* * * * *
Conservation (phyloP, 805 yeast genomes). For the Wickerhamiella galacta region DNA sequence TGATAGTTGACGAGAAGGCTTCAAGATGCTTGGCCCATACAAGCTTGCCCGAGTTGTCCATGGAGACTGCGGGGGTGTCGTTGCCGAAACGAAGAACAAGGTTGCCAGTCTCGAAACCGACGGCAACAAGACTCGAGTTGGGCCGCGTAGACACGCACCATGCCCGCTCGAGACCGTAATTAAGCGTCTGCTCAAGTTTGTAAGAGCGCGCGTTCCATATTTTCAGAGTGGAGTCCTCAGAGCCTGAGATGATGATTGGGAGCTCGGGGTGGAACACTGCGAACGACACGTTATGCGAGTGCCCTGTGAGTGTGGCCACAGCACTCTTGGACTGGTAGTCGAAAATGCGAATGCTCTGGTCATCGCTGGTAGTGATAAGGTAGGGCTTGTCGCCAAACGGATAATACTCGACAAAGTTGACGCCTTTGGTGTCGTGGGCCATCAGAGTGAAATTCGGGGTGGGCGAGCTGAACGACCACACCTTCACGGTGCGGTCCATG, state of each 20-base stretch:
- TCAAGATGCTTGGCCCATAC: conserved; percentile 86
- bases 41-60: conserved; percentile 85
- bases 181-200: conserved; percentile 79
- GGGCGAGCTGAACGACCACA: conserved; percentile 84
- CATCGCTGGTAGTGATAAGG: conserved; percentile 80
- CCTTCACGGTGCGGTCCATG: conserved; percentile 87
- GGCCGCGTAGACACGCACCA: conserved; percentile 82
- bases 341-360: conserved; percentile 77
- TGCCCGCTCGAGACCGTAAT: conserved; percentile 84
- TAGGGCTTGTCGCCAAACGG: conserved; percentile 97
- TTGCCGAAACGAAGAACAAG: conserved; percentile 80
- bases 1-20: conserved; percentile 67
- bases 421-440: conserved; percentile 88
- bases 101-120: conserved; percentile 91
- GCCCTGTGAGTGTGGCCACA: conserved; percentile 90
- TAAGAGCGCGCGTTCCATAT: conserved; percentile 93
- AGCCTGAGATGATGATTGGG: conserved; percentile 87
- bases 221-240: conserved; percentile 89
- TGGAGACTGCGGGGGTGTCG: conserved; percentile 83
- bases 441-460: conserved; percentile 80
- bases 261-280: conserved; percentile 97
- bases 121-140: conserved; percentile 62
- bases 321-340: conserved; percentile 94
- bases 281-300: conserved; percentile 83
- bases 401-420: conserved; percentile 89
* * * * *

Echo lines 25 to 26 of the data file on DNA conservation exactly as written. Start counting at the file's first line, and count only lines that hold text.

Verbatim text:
- bases 281-300: conserved; percentile 83
- bases 401-420: conserved; percentile 89